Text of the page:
[Tagging] Public Transport Timetables

Paul Allen pla16021 at gmail.com
Wed Nov 7 14:33:41 UTC 2018

On Wed, Nov 7, 2018 at 2:15 PM OSMDoudou <
19b350d2-b1b3-4edb-ad96-288ea1238eee at gmx.com> wrote:

> > including the GTFS endpoints and license info as tags, and maybe then
> adding the ability to discover the GTFS Realtime extension would be the way
> to go
> +1

Although I've never used AOL, I have to say "me too."

If a transport company already uses GTFS then they're not going to want to
bother with duplicating
the same information in OpenStreetMap.  If they don't already use GTFS it's
probably because they
don't want to put in that sort of effort and nobody is forcing them to use
GTFS, so you have to rely
on mappers keeping it up to date (timetables in some places are very stable
and in other places
subject to change almost upon whim).

It's possible some companies use some method, other than GTFS, with license
that would allow it to be "screen scraped" in which case an auxiliary
database might be appropriate
and the tagging scheme that references GTFS could be expanded to include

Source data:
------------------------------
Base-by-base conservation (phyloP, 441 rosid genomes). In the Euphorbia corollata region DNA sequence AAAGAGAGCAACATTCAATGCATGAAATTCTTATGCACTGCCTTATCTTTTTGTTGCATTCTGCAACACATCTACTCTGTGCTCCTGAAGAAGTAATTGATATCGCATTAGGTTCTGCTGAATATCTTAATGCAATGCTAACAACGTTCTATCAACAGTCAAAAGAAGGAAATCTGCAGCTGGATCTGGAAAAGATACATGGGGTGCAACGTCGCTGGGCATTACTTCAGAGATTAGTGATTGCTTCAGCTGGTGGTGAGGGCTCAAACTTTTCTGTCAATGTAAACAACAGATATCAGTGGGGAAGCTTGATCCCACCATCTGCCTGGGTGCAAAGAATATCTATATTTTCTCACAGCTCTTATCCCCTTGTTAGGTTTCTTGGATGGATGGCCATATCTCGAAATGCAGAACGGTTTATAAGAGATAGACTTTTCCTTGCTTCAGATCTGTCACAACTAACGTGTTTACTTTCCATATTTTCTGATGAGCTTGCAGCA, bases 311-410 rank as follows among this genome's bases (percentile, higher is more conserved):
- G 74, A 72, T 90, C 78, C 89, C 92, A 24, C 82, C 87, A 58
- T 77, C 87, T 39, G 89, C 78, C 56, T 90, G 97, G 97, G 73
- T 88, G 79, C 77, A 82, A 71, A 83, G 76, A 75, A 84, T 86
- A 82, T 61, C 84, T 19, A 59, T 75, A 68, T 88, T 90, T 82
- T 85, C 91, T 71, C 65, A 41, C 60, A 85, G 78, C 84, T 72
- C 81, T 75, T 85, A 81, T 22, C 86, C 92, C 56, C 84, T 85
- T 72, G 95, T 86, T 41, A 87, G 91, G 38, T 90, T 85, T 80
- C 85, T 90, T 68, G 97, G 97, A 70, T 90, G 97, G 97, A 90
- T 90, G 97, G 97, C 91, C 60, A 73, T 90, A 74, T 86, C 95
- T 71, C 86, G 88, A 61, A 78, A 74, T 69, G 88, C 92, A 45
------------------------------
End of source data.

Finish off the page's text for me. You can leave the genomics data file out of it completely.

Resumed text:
this database.  But
I doubt it would cover more than a handful of cases and may not be worth
the effort involved.

Worst case, most routes have one or more known operators and we could have
a tag pointing to
the operator's web site (better still, the URL of the page showing
timetables, best of all the URL of
the timetable for that route alone).  Preferably a key distinct from the
current website/url keys, although
I'm open to arguments for re-using them.

And then there are copyright issues.  I can map one the path of variant of
one bus route by riding the
bus and breach nobody's copyright.  Timetables, whether taken from a
website, or a printed timetable
at a bus stop, open up copyright issues.  Who has the time to ride every
journey on every route
several times (to avoid one-off variations giving the wrong time) to figure
out what the timetable ought
to be?

Since we have many incomplete/missing/outdated bus routes it seems folly to
add this extra
level of detail in this way.  In reality it would deal with a minority of
the routes we already have
and would not be adequately maintained, resulting in stale info.  Incorrect
information is worse
than no information.

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